« February 15, 2005 | Main | February 17, 2005 »

February 16, 2005

Kid Rock, official rock star of bookofjoe, arrested for assault


What's this?

Apparently Kid Rock got into a contretemps earlier today in Nashville, Tennessee.

He punched out a strip club D.J. around 3 a.m. this morning after one of Kid's friends was "disrespected" by D.J. Jerry Campos.

Kid, in his always–diplomatic fashion, asked the D.J. to apologize for a poor choice of words.

When Campos refused, Kid hammered him twice in the face.

Police were summoned but when they showed up to arrest him, Kid and another "well-known entertainer" fled through the back door of another strip club.

The cops finally caught up with him at 7 a.m. today at an apartment near Vanderbilt University where Kid was staying while he was in town to perform the song "I Saw the Light" during a memorial service yesterday for songwriter Merle Kilgore at Ryman Auditorium.

He was booked on a charge of simple assault and released from custody at 10:15 a.m. after posting $3,000 bond.


"Everything is wonderful, it was a beautiful night," he said as he left the Nashville Criminal Justice Center.


I'm sure he can handle this with his own resources.

But I must say I am just a wee bit disappointed in Kid.

I recall something my dentist told me one day while I was sitting in the chair waiting for the local to take effect.

He was a big-time high school football star back in the day.

His coach used to tell the team, "Nothing good happens after midnight."

I concur.

Kid should have been cozily tucked into bed with a good book last night, just like I was, instead of out running around in Nashville strip clubs.

I better have a word with him in private.

Impulse control issues get a little hazy after you've been a rock star for a while.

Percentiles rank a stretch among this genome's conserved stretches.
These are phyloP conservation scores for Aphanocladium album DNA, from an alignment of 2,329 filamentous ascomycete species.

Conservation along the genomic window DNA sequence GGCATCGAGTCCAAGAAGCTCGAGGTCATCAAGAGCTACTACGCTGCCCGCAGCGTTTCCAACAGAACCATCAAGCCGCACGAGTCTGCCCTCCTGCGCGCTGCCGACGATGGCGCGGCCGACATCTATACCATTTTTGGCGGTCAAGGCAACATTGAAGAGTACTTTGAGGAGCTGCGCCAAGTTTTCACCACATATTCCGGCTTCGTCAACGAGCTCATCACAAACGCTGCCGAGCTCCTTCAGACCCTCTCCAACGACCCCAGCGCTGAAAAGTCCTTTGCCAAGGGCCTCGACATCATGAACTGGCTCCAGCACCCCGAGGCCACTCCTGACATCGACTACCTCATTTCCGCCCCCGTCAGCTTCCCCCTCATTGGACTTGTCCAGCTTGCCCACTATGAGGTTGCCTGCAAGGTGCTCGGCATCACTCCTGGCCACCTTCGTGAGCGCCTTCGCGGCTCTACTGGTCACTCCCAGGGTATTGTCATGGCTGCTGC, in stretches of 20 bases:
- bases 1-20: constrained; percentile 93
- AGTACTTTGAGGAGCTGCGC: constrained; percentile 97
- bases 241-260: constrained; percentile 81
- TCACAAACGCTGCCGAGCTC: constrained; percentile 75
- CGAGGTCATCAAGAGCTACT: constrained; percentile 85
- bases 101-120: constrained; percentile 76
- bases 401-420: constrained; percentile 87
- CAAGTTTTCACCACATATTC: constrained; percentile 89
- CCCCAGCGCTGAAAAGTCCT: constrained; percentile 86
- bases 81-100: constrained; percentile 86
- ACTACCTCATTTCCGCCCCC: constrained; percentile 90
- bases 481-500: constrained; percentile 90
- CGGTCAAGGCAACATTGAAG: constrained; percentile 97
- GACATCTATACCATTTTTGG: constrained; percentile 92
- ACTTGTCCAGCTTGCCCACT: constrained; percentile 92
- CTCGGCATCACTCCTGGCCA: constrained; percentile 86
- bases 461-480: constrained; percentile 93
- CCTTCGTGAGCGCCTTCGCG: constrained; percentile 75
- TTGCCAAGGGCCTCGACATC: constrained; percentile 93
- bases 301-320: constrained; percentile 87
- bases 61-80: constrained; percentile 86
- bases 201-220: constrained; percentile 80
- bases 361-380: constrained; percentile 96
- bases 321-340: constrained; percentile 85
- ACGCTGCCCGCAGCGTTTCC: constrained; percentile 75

I've done my best to deal with them, but it's a recurrent bugaboo.


As Joe Walsh put it, "It's hard to leave when you can't find the door."

February 16, 2005 at 04:11 PM | Permalink | Comments (0) | TrackBack

Lindsay Lohan Barbie Doll — Plastic Fantastic


Pretty awesome achievement, I'd say.

I mean, she's only 18, barely legal, and she's now an American Icon, if not an Idol.

I don't see any bookofjoe-type Ken doll out there, after all.

But hey, no sour grapes here.

I'll just enjoy the official roll-out of Ms. Plastic Fantastic this coming Sunday at the annual American International Toy Fair in New York.

Lindsay Barbie is dressed to the nines, in full red-carpet splendor, what with an elegant beige dress and a (faux — doh!)–fur–trimmed coat.

The doll comes complete with a director's chair — 'cause you know it's only a matter of time till she decides to direct her own film — and her very own velvet rope, to keep [the] hoi polloi at a safe remove.

You'll be able to buy one come June for $30.


Her new movie, "Herbie: Fully Loaded," an update of the Disney story about a VW Beetle, just wrapped.

I guarantee you Paris Hilton's knickers (if she wore any, the antithesis of which has been previously demonstrated in exquisite detail elsewhere — hey, sillyhead, this is Version 2.0, remember?) are in a twist at this latest Lindsay news.

Paris is enraged — some say burning — at the audacity of Playboy magazine taking a picture of her — without even asking, the nerve! — and slapping it on the cover of its latest issue.

Next thing you know, some loser ex-boyfriend of hers will surface with a videotape of the two of them frolicking.


You know how something like that can derail a promising career.

February 16, 2005 at 03:01 PM | Permalink | Comments (4) | TrackBack

June Taylor's Still–Room: Artisanal Jams and Conserves


This past Sunday's New York Times magazine featured a piece by Amanda Hesser on master preserve maker June Taylor of Berkeley, California.